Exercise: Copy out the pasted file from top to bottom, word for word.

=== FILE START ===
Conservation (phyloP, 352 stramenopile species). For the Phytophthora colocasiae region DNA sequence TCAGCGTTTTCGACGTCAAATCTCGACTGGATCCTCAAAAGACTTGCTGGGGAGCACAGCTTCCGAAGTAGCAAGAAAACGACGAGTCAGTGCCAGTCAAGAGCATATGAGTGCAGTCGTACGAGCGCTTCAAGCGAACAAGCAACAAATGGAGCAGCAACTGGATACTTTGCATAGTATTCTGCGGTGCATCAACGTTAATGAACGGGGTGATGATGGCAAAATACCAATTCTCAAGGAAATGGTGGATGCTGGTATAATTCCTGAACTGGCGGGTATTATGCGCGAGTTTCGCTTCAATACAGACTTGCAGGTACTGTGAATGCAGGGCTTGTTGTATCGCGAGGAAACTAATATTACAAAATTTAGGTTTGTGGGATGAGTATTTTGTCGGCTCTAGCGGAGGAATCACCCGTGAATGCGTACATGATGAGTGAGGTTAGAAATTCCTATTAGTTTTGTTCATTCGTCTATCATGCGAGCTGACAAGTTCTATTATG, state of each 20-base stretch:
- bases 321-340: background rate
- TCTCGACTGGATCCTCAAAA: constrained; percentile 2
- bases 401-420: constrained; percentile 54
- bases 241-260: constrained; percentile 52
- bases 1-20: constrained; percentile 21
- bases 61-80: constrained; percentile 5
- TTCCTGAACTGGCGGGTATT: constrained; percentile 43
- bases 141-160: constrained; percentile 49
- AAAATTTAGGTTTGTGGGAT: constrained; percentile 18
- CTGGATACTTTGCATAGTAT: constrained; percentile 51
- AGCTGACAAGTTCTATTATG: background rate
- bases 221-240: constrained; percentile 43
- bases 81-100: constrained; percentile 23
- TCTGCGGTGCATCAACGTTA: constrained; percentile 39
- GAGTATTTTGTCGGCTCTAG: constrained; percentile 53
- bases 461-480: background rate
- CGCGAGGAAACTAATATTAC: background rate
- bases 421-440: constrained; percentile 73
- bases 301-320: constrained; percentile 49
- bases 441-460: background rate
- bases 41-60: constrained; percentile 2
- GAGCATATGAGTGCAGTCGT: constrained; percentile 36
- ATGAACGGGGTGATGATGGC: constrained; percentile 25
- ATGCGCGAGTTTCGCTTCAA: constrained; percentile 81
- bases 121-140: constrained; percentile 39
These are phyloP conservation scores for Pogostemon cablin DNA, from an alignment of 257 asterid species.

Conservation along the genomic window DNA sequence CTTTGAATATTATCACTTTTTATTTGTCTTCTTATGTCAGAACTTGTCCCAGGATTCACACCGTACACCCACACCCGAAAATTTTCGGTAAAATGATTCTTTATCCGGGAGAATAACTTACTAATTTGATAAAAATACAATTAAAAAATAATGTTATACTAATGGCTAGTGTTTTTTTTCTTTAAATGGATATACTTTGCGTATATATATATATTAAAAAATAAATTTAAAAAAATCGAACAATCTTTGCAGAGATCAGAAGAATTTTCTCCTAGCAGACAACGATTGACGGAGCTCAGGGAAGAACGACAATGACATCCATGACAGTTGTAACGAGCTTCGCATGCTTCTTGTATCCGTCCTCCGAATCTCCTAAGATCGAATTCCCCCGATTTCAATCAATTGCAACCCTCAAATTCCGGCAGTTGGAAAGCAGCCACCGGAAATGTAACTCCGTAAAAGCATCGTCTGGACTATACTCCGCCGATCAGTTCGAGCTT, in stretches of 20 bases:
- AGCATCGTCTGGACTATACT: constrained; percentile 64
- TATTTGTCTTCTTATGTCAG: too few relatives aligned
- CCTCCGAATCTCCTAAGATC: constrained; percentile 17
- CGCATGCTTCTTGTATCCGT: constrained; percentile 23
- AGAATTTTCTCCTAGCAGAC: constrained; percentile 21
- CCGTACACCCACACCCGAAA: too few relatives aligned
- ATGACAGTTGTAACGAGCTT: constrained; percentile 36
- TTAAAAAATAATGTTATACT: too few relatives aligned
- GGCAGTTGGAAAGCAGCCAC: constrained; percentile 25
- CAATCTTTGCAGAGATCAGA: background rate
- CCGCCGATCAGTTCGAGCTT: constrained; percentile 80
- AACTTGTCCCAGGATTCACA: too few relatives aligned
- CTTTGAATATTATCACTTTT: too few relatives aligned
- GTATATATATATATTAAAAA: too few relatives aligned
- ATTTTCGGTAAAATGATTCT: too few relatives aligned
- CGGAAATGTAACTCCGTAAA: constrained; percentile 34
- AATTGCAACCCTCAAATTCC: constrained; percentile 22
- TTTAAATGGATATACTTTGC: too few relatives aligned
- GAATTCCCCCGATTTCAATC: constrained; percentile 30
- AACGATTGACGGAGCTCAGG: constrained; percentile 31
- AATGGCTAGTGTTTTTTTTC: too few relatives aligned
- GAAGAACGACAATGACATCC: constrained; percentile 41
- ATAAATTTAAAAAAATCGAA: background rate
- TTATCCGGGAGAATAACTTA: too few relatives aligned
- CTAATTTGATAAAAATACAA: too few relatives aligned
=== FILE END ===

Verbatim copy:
Conservation (phyloP, 352 stramenopile species). For the Phytophthora colocasiae region DNA sequence TCAGCGTTTTCGACGTCAAATCTCGACTGGATCCTCAAAAGACTTGCTGGGGAGCACAGCTTCCGAAGTAGCAAGAAAACGACGAGTCAGTGCCAGTCAAGAGCATATGAGTGCAGTCGTACGAGCGCTTCAAGCGAACAAGCAACAAATGGAGCAGCAACTGGATACTTTGCATAGTATTCTGCGGTGCATCAACGTTAATGAACGGGGTGATGATGGCAAAATACCAATTCTCAAGGAAATGGTGGATGCTGGTATAATTCCTGAACTGGCGGGTATTATGCGCGAGTTTCGCTTCAATACAGACTTGCAGGTACTGTGAATGCAGGGCTTGTTGTATCGCGAGGAAACTAATATTACAAAATTTAGGTTTGTGGGATGAGTATTTTGTCGGCTCTAGCGGAGGAATCACCCGTGAATGCGTACATGATGAGTGAGGTTAGAAATTCCTATTAGTTTTGTTCATTCGTCTATCATGCGAGCTGACAAGTTCTATTATG, state of each 20-base stretch:
- bases 321-340: background rate
- TCTCGACTGGATCCTCAAAA: constrained; percentile 2
- bases 401-420: constrained; percentile 54
- bases 241-260: constrained; percentile 52
- bases 1-20: constrained; percentile 21
- bases 61-80: constrained; percentile 5
- TTCCTGAACTGGCGGGTATT: constrained; percentile 43
- bases 141-160: constrained; percentile 49
- AAAATTTAGGTTTGTGGGAT: constrained; percentile 18
- CTGGATACTTTGCATAGTAT: constrained; percentile 51
- AGCTGACAAGTTCTATTATG: background rate
- bases 221-240: constrained; percentile 43
- bases 81-100: constrained; percentile 23
- TCTGCGGTGCATCAACGTTA: constrained; percentile 39
- GAGTATTTTGTCGGCTCTAG: constrained; percentile 53
- bases 461-480: background rate
- CGCGAGGAAACTAATATTAC: background rate
- bases 421-440: constrained; percentile 73
- bases 301-320: constrained; percentile 49
- bases 441-460: background rate
- bases 41-60: constrained; percentile 2
- GAGCATATGAGTGCAGTCGT: constrained; percentile 36
- ATGAACGGGGTGATGATGGC: constrained; percentile 25
- ATGCGCGAGTTTCGCTTCAA: constrained; percentile 81
- bases 121-140: constrained; percentile 39
These are phyloP conservation scores for Pogostemon cablin DNA, from an alignment of 257 asterid species.

Conservation along the genomic window DNA sequence CTTTGAATATTATCACTTTTTATTTGTCTTCTTATGTCAGAACTTGTCCCAGGATTCACACCGTACACCCACACCCGAAAATTTTCGGTAAAATGATTCTTTATCCGGGAGAATAACTTACTAATTTGATAAAAATACAATTAAAAAATAATGTTATACTAATGGCTAGTGTTTTTTTTCTTTAAATGGATATACTTTGCGTATATATATATATTAAAAAATAAATTTAAAAAAATCGAACAATCTTTGCAGAGATCAGAAGAATTTTCTCCTAGCAGACAACGATTGACGGAGCTCAGGGAAGAACGACAATGACATCCATGACAGTTGTAACGAGCTTCGCATGCTTCTTGTATCCGTCCTCCGAATCTCCTAAGATCGAATTCCCCCGATTTCAATCAATTGCAACCCTCAAATTCCGGCAGTTGGAAAGCAGCCACCGGAAATGTAACTCCGTAAAAGCATCGTCTGGACTATACTCCGCCGATCAGTTCGAGCTT, in stretches of 20 bases:
- AGCATCGTCTGGACTATACT: constrained; percentile 64
- TATTTGTCTTCTTATGTCAG: too few relatives aligned
- CCTCCGAATCTCCTAAGATC: constrained; percentile 17
- CGCATGCTTCTTGTATCCGT: constrained; percentile 23
- AGAATTTTCTCCTAGCAGAC: constrained; percentile 21
- CCGTACACCCACACCCGAAA: too few relatives aligned
- ATGACAGTTGTAACGAGCTT: constrained; percentile 36
- TTAAAAAATAATGTTATACT: too few relatives aligned
- GGCAGTTGGAAAGCAGCCAC: constrained; percentile 25
- CAATCTTTGCAGAGATCAGA: background rate
- CCGCCGATCAGTTCGAGCTT: constrained; percentile 80
- AACTTGTCCCAGGATTCACA: too few relatives aligned
- CTTTGAATATTATCACTTTT: too few relatives aligned
- GTATATATATATATTAAAAA: too few relatives aligned
- ATTTTCGGTAAAATGATTCT: too few relatives aligned
- CGGAAATGTAACTCCGTAAA: constrained; percentile 34
- AATTGCAACCCTCAAATTCC: constrained; percentile 22
- TTTAAATGGATATACTTTGC: too few relatives aligned
- GAATTCCCCCGATTTCAATC: constrained; percentile 30
- AACGATTGACGGAGCTCAGG: constrained; percentile 31
- AATGGCTAGTGTTTTTTTTC: too few relatives aligned
- GAAGAACGACAATGACATCC: constrained; percentile 41
- ATAAATTTAAAAAAATCGAA: background rate
- TTATCCGGGAGAATAACTTA: too few relatives aligned
- CTAATTTGATAAAAATACAA: too few relatives aligned